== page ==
Previously, LaJeunesse et al. [8] demonstrated that ectopic expression of a Mer+ or Mer3 transgene using a ubiquitously-expressed Gal4 driver (T80-Gal4) in a Mer4 (Gln170→stop) background rescued Mer4 lethality. In addition, insertion of a cosmid construct (P{cosMer+}), carrying the entire D-Mer gene, was capable of rescuing various Mer mutations. We conducted a similar experiment to test whether a Mer+ transgene could rescue the sterility of the Mer4 allele. Table 1 shows that males carrying both Mer4 and P{cosMer+} were viable and fertile. To ensure germline expression of the Mer+ or Mer3transgene, we cloned the Mer+ and Mer3 sequences into the pUASP vector, and used them to transform embryos. We showed that both pUASP-Mer+ and pUASP-Mer3 could rescue the lethality of Mer4 mutation when ectopically activated by the Act5C-Gal4 driver (Table 1). However, only Mer+ over-expression restored the fertility of flies with the Mer4 mutation.

Table 1 The ability of various transgenes to restore the viability and fertility of the Mer4 allele.

The Merlin protein is dynamically redistributed during meiosis of spermatocytes and is concentrated in the Nebenkern of spermatids

To understand the cause of sterility in the Merlin mutant flies, we studied the subcellular localization of the Merlin protein in the control FM6 and Mer3 testes at various stages of spermatogenesis. In the cysts from the control testis, Merlin expression was detected in the cellular cortex of spermatocytes (Figure 2A), as seen in somatic tissues and earlier germ cells [17]. This cortical localization became more pronounced in spermatocytes during prometaphase and metaphase of meiosis (Figures 2B and 2C). Merlin was found to redistribute, and more intense staining was observed in the area associated with the microtubules of the central spindle in telophase (Figure 2D). During cytokinesis, intense Merlin staining remained associated with the microtubules but the intensity was less in the region of the contractile ring (Figure 2E). A similar Merlin distribution pattern was seen during the second meiotic division (data not shown). At the onion stage, Merlin was concentrated in the Nebenkern, a specialized structure formed by the fusion of mitochondria during spermatid differentiation (Figure 2F). This intense Merlin staining in the Nebenkern remained throughout the comet stage of spermatid elongation, during which the Nebenkern split into two parts (Figure 2G). Note that concentrated Merlin immunoreactivity was clearly seen in the two subunits of the Nebenkern in the spermatid (insert in Figure 2G). In the control cyst containing mature sperm, Merlin staining continued to be present in the elongated Nebenkern (Figure 2H). In addition, Merlin was seen as a bright punctate dot in the acrosomal region, a Golgi apparatus-derived structure developed over the anterior part of the sperm's head. We also performed a similar immunostaining on the Mer3 testis. Although we could detect Merlin staining in the Mer3 cyst at the comet stage, the Mer3 spermatid nuclei were scattered throughout the cyst, and the arrangement of spermatids appeared irregular (Figure 2I). The ability of the antibody to detect Merlin staining in the Mer3 cyst suggests that the missense mutation in Mer3 did not affect antibody recognition. Using the same antibody, LaJeunesse [8] previously detected a similar cortical localization of Merlin in both the wild-type and Mer3 imaginal discs. However, the Mer3 mutation clearly affects Merlin function as the spermatids in the Mer3 cyst were poorly arranged.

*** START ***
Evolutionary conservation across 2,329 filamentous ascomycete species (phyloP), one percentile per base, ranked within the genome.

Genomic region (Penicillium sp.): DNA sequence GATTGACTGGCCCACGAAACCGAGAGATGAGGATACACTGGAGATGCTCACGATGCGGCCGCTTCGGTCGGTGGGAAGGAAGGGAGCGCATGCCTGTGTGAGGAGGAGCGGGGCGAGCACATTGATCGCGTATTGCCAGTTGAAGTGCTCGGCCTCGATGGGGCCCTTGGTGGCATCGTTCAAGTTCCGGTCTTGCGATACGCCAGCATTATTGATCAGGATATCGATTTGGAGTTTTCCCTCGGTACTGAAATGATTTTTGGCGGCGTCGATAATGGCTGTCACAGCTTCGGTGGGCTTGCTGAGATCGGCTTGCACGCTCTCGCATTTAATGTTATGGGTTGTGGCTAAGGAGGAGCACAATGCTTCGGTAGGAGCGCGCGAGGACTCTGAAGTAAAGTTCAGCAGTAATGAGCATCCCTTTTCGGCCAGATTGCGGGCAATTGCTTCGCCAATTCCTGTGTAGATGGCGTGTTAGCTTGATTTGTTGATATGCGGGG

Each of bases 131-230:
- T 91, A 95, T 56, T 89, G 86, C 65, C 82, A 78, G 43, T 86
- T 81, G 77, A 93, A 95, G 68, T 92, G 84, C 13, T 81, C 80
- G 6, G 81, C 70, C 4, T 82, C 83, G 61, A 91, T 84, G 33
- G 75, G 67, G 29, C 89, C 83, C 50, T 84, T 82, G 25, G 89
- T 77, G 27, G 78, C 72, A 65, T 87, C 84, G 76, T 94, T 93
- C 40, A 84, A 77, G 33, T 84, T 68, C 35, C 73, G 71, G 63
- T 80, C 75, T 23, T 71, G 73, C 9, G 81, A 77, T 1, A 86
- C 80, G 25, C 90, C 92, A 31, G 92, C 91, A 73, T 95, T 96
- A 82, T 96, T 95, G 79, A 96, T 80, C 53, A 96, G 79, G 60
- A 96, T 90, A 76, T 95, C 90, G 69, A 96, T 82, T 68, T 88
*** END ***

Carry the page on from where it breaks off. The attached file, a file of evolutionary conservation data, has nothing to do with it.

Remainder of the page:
Figure 2